Philippine Navy to get 2nd warship from US
WASHINGTON, DC—United States lawmakers have backed efforts by the Obama administration to forge a stronger relationship with the Philippines and said Congress will soon approve the transfer of a second ship to help the ally’s navy defend its waters.
Republican Representative Ed Royce told a House of Representatives foreign affairs subcommittee hearing on US-Philippine relations that the congressional review process for transferring the Coast Guard Cutter Dallas will be finished this week, and the ship should soon be on its way to the Philippines.
Another aging US cutter, the Hamilton, was transferred to the Philippines last May, since renamed the BRP Gregorio del Pilar.
The US has sought to boost the Philippines’ ability to maintain its maritime security because of its ally’s concern over assertive Chinese behavior in disputed waters of the West Philippine Sea (or the South China Sea).
While the United States has no territorial claims in the region, the top US diplomat for East Asia, Kurt Campbell, reiterated that the US has a national interest in such claims’ peaceful resolution and the freedom of navigation in seas that carry about a half the total tonnage of world trade.
Campbell said the US is considering a “reasonable” Philippine request also to transfer gear stripped from the Hamilton before it was handed over.
The US took the sensors from the ship before it was decommissioned, as well as its communications and electronics equipment, and close-in weapons system, which is used to detect and destroy at short range incoming antiship missiles and enemy aircraft.
The ship, commissioned in 1967, was transferred under a program that offers “excess defense articles” to foreign partners in support of US national security and foreign policy objectives.
Acting Assistant Secretary of Defense Peter Lavoy said the Hamilton had completed on Monday its first patrol in the vicinity of the Spratly group of islands.
Noncommital of F-16s
Asked about possible Philippine acquisition of F-16 fighter jets, Lavoy was noncommital. He said the US was considering a range of military capabilities requested by the Philippines, and “affordability and sustainability” would be critical in evaluating them.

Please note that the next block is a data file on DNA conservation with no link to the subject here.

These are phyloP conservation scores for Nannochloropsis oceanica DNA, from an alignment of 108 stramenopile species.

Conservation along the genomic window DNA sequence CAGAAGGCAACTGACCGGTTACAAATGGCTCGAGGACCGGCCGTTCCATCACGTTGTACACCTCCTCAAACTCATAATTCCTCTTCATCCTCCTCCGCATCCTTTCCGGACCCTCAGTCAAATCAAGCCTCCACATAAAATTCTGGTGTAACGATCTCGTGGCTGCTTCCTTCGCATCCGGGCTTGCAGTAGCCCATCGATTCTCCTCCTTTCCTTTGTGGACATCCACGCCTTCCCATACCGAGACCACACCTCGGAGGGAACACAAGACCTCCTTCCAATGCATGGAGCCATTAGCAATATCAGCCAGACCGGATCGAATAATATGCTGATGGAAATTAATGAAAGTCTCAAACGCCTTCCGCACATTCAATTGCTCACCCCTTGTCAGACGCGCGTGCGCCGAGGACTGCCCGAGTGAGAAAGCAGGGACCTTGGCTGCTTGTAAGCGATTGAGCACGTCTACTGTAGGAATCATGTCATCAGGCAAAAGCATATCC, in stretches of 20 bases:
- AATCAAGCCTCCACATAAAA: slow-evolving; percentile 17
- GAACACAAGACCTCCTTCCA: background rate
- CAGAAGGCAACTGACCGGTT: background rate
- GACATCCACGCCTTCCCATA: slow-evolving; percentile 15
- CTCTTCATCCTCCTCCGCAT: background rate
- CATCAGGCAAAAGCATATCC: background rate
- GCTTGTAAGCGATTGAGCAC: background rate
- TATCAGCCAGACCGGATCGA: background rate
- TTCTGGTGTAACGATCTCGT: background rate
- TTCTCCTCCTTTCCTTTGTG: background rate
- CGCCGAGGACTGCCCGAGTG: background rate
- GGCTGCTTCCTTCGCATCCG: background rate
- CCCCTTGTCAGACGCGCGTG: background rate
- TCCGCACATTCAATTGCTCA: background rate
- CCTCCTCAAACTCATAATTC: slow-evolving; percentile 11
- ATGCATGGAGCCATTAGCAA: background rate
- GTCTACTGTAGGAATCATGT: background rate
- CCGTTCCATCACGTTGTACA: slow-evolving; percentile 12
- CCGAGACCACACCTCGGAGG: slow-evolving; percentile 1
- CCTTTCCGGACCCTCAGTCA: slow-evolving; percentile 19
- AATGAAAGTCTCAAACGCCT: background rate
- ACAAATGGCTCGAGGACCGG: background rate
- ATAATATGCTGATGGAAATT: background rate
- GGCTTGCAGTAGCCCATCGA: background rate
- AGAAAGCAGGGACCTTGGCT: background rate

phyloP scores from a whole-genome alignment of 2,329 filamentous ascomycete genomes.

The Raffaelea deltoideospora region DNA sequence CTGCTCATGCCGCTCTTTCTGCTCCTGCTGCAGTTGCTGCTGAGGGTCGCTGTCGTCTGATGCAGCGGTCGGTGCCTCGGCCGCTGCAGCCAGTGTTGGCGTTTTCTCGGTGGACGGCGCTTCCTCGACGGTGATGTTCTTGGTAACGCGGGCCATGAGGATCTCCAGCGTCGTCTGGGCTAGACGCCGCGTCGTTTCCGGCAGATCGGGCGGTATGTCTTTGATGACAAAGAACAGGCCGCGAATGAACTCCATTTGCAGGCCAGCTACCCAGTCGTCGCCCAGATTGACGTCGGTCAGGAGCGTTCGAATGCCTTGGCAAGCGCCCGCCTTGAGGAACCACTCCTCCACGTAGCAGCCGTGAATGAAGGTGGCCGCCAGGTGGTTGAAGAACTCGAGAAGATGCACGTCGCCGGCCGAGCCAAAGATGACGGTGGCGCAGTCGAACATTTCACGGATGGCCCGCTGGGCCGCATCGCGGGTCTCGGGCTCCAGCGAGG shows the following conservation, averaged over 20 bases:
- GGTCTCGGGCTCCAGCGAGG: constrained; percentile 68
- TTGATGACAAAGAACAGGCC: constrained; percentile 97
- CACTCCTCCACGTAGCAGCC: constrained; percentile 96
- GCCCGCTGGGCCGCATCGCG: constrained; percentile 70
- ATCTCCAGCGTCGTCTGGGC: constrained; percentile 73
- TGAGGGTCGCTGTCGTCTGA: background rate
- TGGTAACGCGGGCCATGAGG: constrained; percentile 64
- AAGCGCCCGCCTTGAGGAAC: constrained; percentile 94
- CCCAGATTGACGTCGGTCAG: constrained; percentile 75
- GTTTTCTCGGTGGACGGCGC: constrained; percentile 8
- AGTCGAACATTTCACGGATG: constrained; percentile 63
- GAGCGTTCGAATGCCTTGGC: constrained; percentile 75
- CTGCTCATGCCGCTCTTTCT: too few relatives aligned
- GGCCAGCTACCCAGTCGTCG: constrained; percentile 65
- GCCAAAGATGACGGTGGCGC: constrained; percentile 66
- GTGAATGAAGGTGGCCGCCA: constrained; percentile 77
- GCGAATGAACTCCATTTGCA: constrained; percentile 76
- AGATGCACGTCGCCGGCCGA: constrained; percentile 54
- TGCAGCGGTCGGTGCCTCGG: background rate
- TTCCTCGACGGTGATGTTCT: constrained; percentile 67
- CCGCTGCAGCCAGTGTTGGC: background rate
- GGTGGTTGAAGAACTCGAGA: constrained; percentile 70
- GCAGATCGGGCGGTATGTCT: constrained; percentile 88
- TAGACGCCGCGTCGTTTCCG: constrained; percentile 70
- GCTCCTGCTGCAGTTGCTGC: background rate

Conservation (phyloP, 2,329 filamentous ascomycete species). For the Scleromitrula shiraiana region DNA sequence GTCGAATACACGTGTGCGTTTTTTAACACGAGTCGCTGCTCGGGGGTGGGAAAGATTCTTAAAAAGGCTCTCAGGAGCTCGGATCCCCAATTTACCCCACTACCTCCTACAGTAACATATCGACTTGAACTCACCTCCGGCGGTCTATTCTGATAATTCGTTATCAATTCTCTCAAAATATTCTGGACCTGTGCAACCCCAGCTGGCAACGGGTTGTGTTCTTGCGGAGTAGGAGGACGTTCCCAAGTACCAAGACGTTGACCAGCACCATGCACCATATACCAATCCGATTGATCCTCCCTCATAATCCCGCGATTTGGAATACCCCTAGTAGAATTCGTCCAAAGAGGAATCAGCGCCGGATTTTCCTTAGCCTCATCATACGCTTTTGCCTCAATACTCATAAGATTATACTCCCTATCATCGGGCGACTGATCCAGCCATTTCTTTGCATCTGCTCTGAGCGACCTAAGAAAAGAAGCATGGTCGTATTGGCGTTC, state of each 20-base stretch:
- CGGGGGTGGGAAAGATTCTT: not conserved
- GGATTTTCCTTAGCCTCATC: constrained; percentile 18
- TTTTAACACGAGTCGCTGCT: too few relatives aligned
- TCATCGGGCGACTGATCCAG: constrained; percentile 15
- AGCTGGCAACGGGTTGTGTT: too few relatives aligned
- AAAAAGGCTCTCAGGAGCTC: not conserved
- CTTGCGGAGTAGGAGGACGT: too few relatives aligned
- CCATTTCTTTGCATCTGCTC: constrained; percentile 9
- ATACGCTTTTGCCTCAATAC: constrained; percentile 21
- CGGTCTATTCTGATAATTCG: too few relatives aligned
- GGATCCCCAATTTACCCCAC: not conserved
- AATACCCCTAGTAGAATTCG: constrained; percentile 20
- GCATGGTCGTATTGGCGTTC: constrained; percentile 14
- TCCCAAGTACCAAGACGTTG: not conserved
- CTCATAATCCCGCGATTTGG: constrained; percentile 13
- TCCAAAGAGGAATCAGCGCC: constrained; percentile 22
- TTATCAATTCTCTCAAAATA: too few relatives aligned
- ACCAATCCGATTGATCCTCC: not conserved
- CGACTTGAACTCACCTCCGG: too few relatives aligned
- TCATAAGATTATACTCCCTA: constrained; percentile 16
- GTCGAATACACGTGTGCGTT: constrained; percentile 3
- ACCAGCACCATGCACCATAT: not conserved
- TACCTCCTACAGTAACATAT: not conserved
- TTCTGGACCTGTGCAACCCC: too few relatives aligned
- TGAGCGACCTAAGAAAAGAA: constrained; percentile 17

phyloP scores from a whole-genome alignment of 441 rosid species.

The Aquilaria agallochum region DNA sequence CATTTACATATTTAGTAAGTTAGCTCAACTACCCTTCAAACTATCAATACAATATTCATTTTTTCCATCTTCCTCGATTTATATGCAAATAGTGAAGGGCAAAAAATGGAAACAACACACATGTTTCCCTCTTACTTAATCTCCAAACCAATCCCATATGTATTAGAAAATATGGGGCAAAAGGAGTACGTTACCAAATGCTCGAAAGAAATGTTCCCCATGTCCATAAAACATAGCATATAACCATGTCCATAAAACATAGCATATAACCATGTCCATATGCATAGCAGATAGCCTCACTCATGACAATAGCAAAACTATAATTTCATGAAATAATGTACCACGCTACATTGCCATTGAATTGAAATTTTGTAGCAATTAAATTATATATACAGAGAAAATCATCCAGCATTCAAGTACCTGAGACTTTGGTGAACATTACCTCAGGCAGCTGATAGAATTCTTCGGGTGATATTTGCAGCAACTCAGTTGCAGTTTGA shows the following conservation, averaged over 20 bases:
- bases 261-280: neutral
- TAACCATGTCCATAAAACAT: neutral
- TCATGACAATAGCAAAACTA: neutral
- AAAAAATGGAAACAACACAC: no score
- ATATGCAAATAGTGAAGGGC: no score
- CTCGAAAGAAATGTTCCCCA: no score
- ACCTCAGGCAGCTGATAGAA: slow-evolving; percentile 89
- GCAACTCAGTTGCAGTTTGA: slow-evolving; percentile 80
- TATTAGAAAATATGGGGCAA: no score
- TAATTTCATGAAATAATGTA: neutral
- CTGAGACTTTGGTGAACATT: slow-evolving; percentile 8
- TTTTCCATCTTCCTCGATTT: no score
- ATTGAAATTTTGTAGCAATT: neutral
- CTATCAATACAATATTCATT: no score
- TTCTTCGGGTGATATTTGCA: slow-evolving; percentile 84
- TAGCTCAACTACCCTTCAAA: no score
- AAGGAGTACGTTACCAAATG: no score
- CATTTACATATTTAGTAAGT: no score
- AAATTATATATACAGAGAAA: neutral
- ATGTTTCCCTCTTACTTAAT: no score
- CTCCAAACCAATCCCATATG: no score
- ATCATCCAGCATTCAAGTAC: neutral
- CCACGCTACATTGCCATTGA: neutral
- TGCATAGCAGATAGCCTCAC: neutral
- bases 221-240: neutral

Campbell, who stressed the importance of stronger economic ties, spoke in gushing terms about the bilateral relationship with the Philippines, one of five US treaty allies in Asia.
“There’s no country in Asia that’s more welcoming to the United States, more supportive of a stronger relationship and more on our side, rooting for us every step of the way,” he said.
He described President Benigno Aquino III as a person of “rare integrity” and lauded his efforts to fight corruption.
The two Republican lawmakers who spoke at the hearing supported administration efforts to strengthen ties. Royce said the Philippines had been largely ignored in US foreign policy in recent years, but that was starting to change.
Representative Dana Rohrabacher, an arch critic of China, praised the joint US-Philippine efforts to fight Islamic militants in the southern Philippines. For the past decade, hundreds of US forces have helped equip and train Filipino forces there.
Rohrabacher described an air strike last week that killed a leader of the al-Qaeda-linked Abu Sayyaf group, for which the US shared intelligence, as a victory against radical Islam.
“We need to stand as aggressively and as solidly with the Philippine government in confronting an aggressive, arrogant, expansionist China as we have in standing against radical Islam,” he said.
The US will soon give a second Coast Guard cutter to the Philippines as part of efforts to boost the ally’s military amid tensions at sea with China, officials said Wednesday.
The US last year transferred its Hamilton cutter to the Philippines, which made it the flagship of its notoriously dilapidated navy and recently sent it on a mission to the disputed Spratly islands.
Lawmakers will this week conclude formalities to send to the Philippines, a former US colony another cutter, the Dallas, Representative Ed Royce and senior Pentagon official Peter Lavoy told a congressional hearing.
“It should soon be on its way to Manila,” said Royce, a Republican from southern California whose district has a significant Filipino American community.
“The US and the Philippines want peace and stability in this region, which is key to the global economy,” Royce said as he chaired the hearing of a House foreign affairs subcommittee.
The Philippines and other Southeast Asian countries have accused China of bellicose behavior over disputes in the South China Sea. Despite historical sensitivities about US troops, the Philippines has said it would welcome further rotations by US forces on its soil and more joint exercises. AP and AFP
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